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Three Mile Island, 35 Years Later

March 28 will mark 35 years since the meltdown at Unit 2 of the Three Mile Island (TMI) nuclear power plant near Harrisburg, Pennsylvania. Despite the long passage of time, myths and misinformation about the disaster still abound. Many questions may remain permanently unanswered.

The consequences of the TMI disaster were made more serious because, early on, emergency planning officials were repeatedly misinformed about the disaster’s progression and kept in the dark about the need for public protective actions.

Ironically, despite today’s popular “too much information” shorthand, TMI is a story of “too little information.” What the public believes about TMI is far removed from what really happened.

The often repeated nuclear industry line — that “no one died at Three Mile Island” — does not stand the test of fundamental medical scrutiny. Yet, 35 years later, we are hearing it again, put about by nuclear deniers who also claim that the Chernobyl nuclear explosion harmed a mere handful and that the Fukushima nuclear disaster in Japan will yield no fatalities.

Given what we know about exposure to radiation, it is medically far more probable that there were multiple fatalities as a result of TMI, as well as non-fatal cancers and other illnesses. The numbers will be orders of magnitude higher as a result of the even more serious Chernobyl and Fukushima nuclear catastrophes. There are other prematurely fatal outcomes too, triggered by stress, dislocation and abandonment. None of these should be callously discounted.

The two TMI studies — by Columbia and Pittsburgh Universities — that have perpetuated the “no harm” myth, were conducted under the constraints of a court order that significantly compromised the study findings.

The only independent study, by Dr. Stephen Wing et al., found that lung cancer and leukemia rates were two to 10 times higher downwind of the destroyed Three Mile Island reactor than upwind.

This supports the premise that far more radiation escaped from TMI than has been acknowledged by the authorities. Within hours of the beginning of the nuclear disaster, onsite radiation monitors went off scale and were shut down because radiation levels exceeded their measurement capacity.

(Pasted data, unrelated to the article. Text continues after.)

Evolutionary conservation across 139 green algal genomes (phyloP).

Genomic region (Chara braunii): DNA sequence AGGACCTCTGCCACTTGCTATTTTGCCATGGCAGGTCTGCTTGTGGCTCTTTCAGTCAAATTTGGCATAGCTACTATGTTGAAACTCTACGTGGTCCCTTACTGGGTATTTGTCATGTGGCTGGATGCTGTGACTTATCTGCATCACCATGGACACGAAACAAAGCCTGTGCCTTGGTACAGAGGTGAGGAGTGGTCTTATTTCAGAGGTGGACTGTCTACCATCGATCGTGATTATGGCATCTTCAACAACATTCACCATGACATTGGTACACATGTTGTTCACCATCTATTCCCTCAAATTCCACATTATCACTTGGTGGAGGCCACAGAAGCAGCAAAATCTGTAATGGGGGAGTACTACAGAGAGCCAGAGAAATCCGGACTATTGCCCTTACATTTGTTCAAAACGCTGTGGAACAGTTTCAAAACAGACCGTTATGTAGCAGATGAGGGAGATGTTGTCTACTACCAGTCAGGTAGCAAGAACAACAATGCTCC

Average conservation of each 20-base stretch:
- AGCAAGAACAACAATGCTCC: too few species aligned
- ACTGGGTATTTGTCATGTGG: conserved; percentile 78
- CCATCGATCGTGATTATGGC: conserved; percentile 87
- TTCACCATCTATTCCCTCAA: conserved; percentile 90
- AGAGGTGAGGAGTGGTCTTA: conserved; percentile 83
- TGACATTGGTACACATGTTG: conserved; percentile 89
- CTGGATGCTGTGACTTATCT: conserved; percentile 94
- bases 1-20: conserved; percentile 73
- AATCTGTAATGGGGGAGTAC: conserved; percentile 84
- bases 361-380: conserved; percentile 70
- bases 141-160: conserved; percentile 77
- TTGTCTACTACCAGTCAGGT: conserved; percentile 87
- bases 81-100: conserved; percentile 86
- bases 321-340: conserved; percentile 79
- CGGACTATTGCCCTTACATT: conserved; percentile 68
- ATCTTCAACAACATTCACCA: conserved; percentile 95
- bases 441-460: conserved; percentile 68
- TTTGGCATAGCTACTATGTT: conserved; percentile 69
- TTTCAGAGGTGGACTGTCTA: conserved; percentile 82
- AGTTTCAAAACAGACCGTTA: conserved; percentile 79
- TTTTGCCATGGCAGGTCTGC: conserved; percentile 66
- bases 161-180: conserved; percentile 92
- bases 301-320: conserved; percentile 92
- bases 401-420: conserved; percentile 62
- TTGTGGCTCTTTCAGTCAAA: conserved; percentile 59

In the days following the TMI meltdown, hundreds of local residents reported symptoms consistent with those caused by radiation exposure. These include nausea and vomiting, severe fatigue, diarrhea, hair loss and graying, and a radiation-induced reddening of the skin.

There were anomalies found in animals and plants as well. A number of plants exhibited strange mutations including extra large leaves (gigantism) and double-headed blossoms. A local veterinarian reported a 10% increase in stillbirths, and a marked increase in the need for Cesarean Sections among sheep, goats and pigs. He also reported significant increases in the cancer rate among animals with shorter life-spans such as dogs and cats. These findings are consistent with research around Chernobyl. Similar incidences are beginning to be seen around Fukushima.

However, the most notable parallel between the three disasters is the control of information. By suppressing weather data, evacuations were delayed or directed into the radioactive plume path. There were deliberate under-estimations of the radiation releases and the true severity of the disaster was hushed up. This was done in order to protect the nuclear industry’s reputation and to allay “panic.”

This meant that public health was compromised to protect the industry’s public image. For example, potassium iodide — which can protect the thyroid — was unavailable to exposed populations around TMI, Chernobyl and Fukushima, leading to elevated rates of thyroid problems, including cancer.

Such consequences are avoidable, first and foremost by closing operating reactors and halting construction of new ones.

As Ralph Nader recently put it on Democracy Now! “Nuclear power is uneconomic, it is uninsurable, it is unevacuable, and it is unnecessary. The sooner we phase it out, the sooner we avoid the risk of rendering hundreds of square miles in our country radioactively uninhabitable. It’s not worth the risk in order just to boil water.”

Linda Pentz Gunter is the international specialist at Beyond Nuclear, a Takoma Park, MD-based anti-nuclear advocacy organization that supports the replacement of nuclear power and fossil fuels with conservation, energy efficiency and renewable energy.

The Beyond Nuclear analysis, Three Mile Island: The Truth, can be found on the Beyond Nuclear website.

Beyond Nuclear background documents on the TMI disaster can be found here.

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Linda Pentz Gunter is the editor and curator of BeyondNuclearInternational.org and the international specialist at Beyond Nuclear. She can be contacted at linda@beyondnuclear.org.

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